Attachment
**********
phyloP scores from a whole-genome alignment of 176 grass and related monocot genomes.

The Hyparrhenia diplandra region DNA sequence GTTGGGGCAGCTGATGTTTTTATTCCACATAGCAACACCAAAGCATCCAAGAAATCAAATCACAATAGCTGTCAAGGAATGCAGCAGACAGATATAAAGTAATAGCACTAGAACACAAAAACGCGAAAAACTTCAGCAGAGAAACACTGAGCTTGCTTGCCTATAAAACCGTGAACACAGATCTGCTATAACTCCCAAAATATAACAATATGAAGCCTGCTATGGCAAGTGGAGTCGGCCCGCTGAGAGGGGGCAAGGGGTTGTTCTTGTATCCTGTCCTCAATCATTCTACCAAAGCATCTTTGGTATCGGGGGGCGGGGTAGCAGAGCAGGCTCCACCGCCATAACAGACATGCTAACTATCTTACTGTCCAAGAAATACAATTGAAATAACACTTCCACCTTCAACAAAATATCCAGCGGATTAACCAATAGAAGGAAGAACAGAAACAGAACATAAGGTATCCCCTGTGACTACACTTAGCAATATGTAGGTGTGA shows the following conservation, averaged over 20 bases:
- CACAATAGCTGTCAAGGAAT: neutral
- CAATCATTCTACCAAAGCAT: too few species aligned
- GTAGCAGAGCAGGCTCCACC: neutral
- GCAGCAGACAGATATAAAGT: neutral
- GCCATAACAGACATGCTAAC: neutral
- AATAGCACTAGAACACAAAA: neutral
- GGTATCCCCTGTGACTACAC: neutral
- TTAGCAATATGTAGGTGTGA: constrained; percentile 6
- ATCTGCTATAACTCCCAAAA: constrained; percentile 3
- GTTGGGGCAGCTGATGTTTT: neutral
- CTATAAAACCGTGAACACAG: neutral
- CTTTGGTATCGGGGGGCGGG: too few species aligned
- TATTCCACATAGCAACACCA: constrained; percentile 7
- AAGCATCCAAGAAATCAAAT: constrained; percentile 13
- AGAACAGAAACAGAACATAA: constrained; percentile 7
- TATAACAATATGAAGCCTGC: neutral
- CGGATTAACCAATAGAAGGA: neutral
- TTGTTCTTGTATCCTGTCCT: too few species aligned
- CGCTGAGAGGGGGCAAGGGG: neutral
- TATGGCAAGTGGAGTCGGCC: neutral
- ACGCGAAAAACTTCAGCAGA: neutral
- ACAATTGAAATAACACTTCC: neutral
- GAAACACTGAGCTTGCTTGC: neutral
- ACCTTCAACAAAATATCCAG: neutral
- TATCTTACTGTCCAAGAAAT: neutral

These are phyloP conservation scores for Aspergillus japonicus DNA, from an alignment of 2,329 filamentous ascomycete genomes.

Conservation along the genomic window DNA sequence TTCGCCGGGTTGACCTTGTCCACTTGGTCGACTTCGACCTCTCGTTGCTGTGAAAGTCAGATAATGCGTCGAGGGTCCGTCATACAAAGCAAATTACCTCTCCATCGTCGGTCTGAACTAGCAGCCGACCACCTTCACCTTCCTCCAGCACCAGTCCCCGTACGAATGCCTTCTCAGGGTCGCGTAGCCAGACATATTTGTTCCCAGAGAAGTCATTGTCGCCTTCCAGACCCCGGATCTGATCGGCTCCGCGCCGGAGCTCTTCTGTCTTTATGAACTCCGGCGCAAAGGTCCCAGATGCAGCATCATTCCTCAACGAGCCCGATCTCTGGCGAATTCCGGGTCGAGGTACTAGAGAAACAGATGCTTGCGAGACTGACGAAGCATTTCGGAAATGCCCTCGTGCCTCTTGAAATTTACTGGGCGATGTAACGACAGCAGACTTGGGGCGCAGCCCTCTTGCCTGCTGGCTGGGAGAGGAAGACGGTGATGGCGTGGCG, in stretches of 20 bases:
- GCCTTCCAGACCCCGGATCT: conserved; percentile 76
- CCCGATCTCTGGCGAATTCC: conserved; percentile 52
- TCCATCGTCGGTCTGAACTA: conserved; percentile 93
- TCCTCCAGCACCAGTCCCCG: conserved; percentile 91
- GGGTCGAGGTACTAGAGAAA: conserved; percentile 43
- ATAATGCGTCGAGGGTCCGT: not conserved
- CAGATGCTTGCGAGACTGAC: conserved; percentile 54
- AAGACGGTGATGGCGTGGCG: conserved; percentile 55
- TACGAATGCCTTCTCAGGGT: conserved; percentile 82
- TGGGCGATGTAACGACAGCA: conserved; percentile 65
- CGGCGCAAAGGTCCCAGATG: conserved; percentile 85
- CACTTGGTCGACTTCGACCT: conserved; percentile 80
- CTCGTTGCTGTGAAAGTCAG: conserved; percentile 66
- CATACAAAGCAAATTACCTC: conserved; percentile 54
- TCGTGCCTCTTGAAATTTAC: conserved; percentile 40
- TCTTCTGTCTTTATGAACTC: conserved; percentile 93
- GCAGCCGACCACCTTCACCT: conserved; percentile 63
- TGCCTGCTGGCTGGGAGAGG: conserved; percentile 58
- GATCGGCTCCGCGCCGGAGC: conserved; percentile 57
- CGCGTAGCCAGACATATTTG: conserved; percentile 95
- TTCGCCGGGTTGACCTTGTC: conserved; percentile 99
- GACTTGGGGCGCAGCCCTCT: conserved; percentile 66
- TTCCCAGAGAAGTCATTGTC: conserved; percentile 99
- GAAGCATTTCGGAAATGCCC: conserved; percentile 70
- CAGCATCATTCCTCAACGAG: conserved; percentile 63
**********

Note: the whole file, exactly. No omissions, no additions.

phyloP scores from a whole-genome alignment of 176 grass and related monocot genomes.

The Hyparrhenia diplandra region DNA sequence GTTGGGGCAGCTGATGTTTTTATTCCACATAGCAACACCAAAGCATCCAAGAAATCAAATCACAATAGCTGTCAAGGAATGCAGCAGACAGATATAAAGTAATAGCACTAGAACACAAAAACGCGAAAAACTTCAGCAGAGAAACACTGAGCTTGCTTGCCTATAAAACCGTGAACACAGATCTGCTATAACTCCCAAAATATAACAATATGAAGCCTGCTATGGCAAGTGGAGTCGGCCCGCTGAGAGGGGGCAAGGGGTTGTTCTTGTATCCTGTCCTCAATCATTCTACCAAAGCATCTTTGGTATCGGGGGGCGGGGTAGCAGAGCAGGCTCCACCGCCATAACAGACATGCTAACTATCTTACTGTCCAAGAAATACAATTGAAATAACACTTCCACCTTCAACAAAATATCCAGCGGATTAACCAATAGAAGGAAGAACAGAAACAGAACATAAGGTATCCCCTGTGACTACACTTAGCAATATGTAGGTGTGA shows the following conservation, averaged over 20 bases:
- CACAATAGCTGTCAAGGAAT: neutral
- CAATCATTCTACCAAAGCAT: too few species aligned
- GTAGCAGAGCAGGCTCCACC: neutral
- GCAGCAGACAGATATAAAGT: neutral
- GCCATAACAGACATGCTAAC: neutral
- AATAGCACTAGAACACAAAA: neutral
- GGTATCCCCTGTGACTACAC: neutral
- TTAGCAATATGTAGGTGTGA: constrained; percentile 6
- ATCTGCTATAACTCCCAAAA: constrained; percentile 3
- GTTGGGGCAGCTGATGTTTT: neutral
- CTATAAAACCGTGAACACAG: neutral
- CTTTGGTATCGGGGGGCGGG: too few species aligned
- TATTCCACATAGCAACACCA: constrained; percentile 7
- AAGCATCCAAGAAATCAAAT: constrained; percentile 13
- AGAACAGAAACAGAACATAA: constrained; percentile 7
- TATAACAATATGAAGCCTGC: neutral
- CGGATTAACCAATAGAAGGA: neutral
- TTGTTCTTGTATCCTGTCCT: too few species aligned
- CGCTGAGAGGGGGCAAGGGG: neutral
- TATGGCAAGTGGAGTCGGCC: neutral
- ACGCGAAAAACTTCAGCAGA: neutral
- ACAATTGAAATAACACTTCC: neutral
- GAAACACTGAGCTTGCTTGC: neutral
- ACCTTCAACAAAATATCCAG: neutral
- TATCTTACTGTCCAAGAAAT: neutral

These are phyloP conservation scores for Aspergillus japonicus DNA, from an alignment of 2,329 filamentous ascomycete genomes.

Conservation along the genomic window DNA sequence TTCGCCGGGTTGACCTTGTCCACTTGGTCGACTTCGACCTCTCGTTGCTGTGAAAGTCAGATAATGCGTCGAGGGTCCGTCATACAAAGCAAATTACCTCTCCATCGTCGGTCTGAACTAGCAGCCGACCACCTTCACCTTCCTCCAGCACCAGTCCCCGTACGAATGCCTTCTCAGGGTCGCGTAGCCAGACATATTTGTTCCCAGAGAAGTCATTGTCGCCTTCCAGACCCCGGATCTGATCGGCTCCGCGCCGGAGCTCTTCTGTCTTTATGAACTCCGGCGCAAAGGTCCCAGATGCAGCATCATTCCTCAACGAGCCCGATCTCTGGCGAATTCCGGGTCGAGGTACTAGAGAAACAGATGCTTGCGAGACTGACGAAGCATTTCGGAAATGCCCTCGTGCCTCTTGAAATTTACTGGGCGATGTAACGACAGCAGACTTGGGGCGCAGCCCTCTTGCCTGCTGGCTGGGAGAGGAAGACGGTGATGGCGTGGCG, in stretches of 20 bases:
- GCCTTCCAGACCCCGGATCT: conserved; percentile 76
- CCCGATCTCTGGCGAATTCC: conserved; percentile 52
- TCCATCGTCGGTCTGAACTA: conserved; percentile 93
- TCCTCCAGCACCAGTCCCCG: conserved; percentile 91
- GGGTCGAGGTACTAGAGAAA: conserved; percentile 43
- ATAATGCGTCGAGGGTCCGT: not conserved
- CAGATGCTTGCGAGACTGAC: conserved; percentile 54
- AAGACGGTGATGGCGTGGCG: conserved; percentile 55
- TACGAATGCCTTCTCAGGGT: conserved; percentile 82
- TGGGCGATGTAACGACAGCA: conserved; percentile 65
- CGGCGCAAAGGTCCCAGATG: conserved; percentile 85
- CACTTGGTCGACTTCGACCT: conserved; percentile 80
- CTCGTTGCTGTGAAAGTCAG: conserved; percentile 66
- CATACAAAGCAAATTACCTC: conserved; percentile 54
- TCGTGCCTCTTGAAATTTAC: conserved; percentile 40
- TCTTCTGTCTTTATGAACTC: conserved; percentile 93
- GCAGCCGACCACCTTCACCT: conserved; percentile 63
- TGCCTGCTGGCTGGGAGAGG: conserved; percentile 58
- GATCGGCTCCGCGCCGGAGC: conserved; percentile 57
- CGCGTAGCCAGACATATTTG: conserved; percentile 95
- TTCGCCGGGTTGACCTTGTC: conserved; percentile 99
- GACTTGGGGCGCAGCCCTCT: conserved; percentile 66
- TTCCCAGAGAAGTCATTGTC: conserved; percentile 99
- GAAGCATTTCGGAAATGCCC: conserved; percentile 70
- CAGCATCATTCCTCAACGAG: conserved; percentile 63